The Absurd

According to absurdist theory, the individuals condition is split between man's wish to find so this means or relevance in this own life, and the meaningless and cold nature of society and the entire world around them. Thus, man is left with two options when confronted with the absurd: to completely reject it, or to recognize and recognize it. WITHIN THE Plague, Daddy Paneloux voices a similar concept in his second sermon after he is confronted and understood the absurd nature of life through the extreme and evidently "needless pain" (223) a child in had to endure on his way to death, stating that "we must believe everything or deny everything" (224). In cases like this, to "deny everything" appears to be completely reject that the globe in inherently absurd and meaningless. Really the only apparent way to reject absurdism in its entirety would be to either consent oneself to fatality or positively commit suicide. However, suicide is seem as an admittance that life is not worthy of living and this relief can only just be found through death. Thus, Dad Paneloux advocates the other route, a path filled with harder problems and pits man against the absurdity of characteristics itself by asking "who among you, I ask, would dare to deny everything" (224). At this time, denial of the absurd doesn't seem to be an option anymore for the plague that was swept through the city is the epitome of absurdism. It makes visitors to consider "the nature of evil among things evil he included individuals suffering" (223) concerning them, the plague is nothing in short supply of an evil power which makes no discrimination between "apparently needful pain, and evidently needless pain" (223) as shown by the difference between "Don Juan [being cast] into hell, and a child's loss of life" (223). The residents of Oran have been pressured to live with this absurdity for weeks at a time, and at this point, few to none people still keep up with the ability to start to see the world through a completely rational lens and therefore reject all tenants of absurdism.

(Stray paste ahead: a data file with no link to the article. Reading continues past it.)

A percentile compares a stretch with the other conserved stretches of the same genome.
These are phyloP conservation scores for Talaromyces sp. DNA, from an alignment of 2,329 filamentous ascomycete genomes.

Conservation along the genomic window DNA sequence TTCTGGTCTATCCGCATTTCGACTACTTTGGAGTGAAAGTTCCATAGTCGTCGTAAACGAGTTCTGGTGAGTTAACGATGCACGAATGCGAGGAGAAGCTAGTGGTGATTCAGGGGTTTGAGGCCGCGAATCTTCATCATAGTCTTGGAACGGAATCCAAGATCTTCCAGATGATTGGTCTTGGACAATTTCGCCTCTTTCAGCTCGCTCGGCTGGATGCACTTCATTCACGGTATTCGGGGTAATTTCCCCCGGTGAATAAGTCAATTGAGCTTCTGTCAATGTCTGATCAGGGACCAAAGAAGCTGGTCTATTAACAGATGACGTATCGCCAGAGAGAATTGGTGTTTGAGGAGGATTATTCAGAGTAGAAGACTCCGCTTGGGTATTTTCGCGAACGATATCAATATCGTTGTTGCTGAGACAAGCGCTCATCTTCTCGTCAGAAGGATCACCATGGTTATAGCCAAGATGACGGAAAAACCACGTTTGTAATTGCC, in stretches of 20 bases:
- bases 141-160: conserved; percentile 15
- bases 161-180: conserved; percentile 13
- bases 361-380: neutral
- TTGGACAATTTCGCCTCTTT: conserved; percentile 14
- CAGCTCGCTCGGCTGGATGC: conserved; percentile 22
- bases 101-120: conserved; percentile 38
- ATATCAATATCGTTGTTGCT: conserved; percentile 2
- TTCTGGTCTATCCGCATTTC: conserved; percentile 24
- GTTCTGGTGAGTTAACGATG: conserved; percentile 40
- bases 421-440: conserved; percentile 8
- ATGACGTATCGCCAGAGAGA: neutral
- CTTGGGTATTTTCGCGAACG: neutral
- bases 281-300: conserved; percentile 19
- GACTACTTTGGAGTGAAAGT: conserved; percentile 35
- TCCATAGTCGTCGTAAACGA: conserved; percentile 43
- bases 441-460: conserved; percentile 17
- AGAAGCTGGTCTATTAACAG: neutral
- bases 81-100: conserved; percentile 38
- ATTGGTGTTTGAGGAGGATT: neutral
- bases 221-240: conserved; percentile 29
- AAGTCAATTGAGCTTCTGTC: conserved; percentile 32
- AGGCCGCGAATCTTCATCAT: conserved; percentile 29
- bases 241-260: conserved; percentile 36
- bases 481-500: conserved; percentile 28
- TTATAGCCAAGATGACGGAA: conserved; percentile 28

Thus, the daddy embraces absurdism by delivering the message that individuals are in a crossroads and must choose to either accept it or reject it for his or her no longer remains a middle ground of incomplete realization by urging visitors to "acquire and practice the greatest of most virtues: that of the Most of Nothing" (225). Therefore, by denying that the citizens of Oran are able to reject absurdism in its entirety, Daddy Paneloux begins to describe what steps must be taken and what can be done before you can truly accept the absurd and admit it into their lives in "the All". The first step is of humiliation, "to which a person humiliated provided full assent" (225). Only through strong humiliation with consent, can a person bring him or herself in person with all that is absurd in life. For Daddy Paneloux, this example occurred when he witnesses the agonizing hurting and pain a kid on the verge of fatality had to go through. It is merely through such humiliation that reaches all the way "to the heart and to your brain" (225) that one can acknowledge absurdism to its fullest degree.

Then, one must "yield himself wholly to the divine will, even though it passed his understand" (226). Or, quite simply, fully accept the humiliation and solidly stand by the belief that through death interpretation was proven even if no meaning is apparent and all the suffering and pain that is observed seems useless, needless, and agonizingly humiliating to take part in. To put it simply, "since it was God's will, we, too, should will it" (225). For only by recognizing and embracing absurdism will one notice that the world is without meaning and the mission to find meaning is absurd in and of itself, yet to carrying on to embrace absurdism while continuing to find meaning, one will be able to truly be free and generate one's own interpretation through one's seek out interpretation in a meaningless world. Thus, when confronted with all of that is absurd, Daddy Paneloux message or calls out to all those that listen closely declaring that "every one of us must be the one who continues" (227) on the road of absurdism rather than reject it, and discover meaning.

Also We Can Offer!

Other services that we offer

If you don’t see the necessary subject, paper type, or topic in our list of available services and examples, don’t worry! We have a number of other academic disciplines to suit the needs of anyone who visits this website looking for help.

How to ...

We made your life easier with putting together a big number of articles and guidelines on how to plan and write different types of assignments (Essay, Research Paper, Dissertation etc)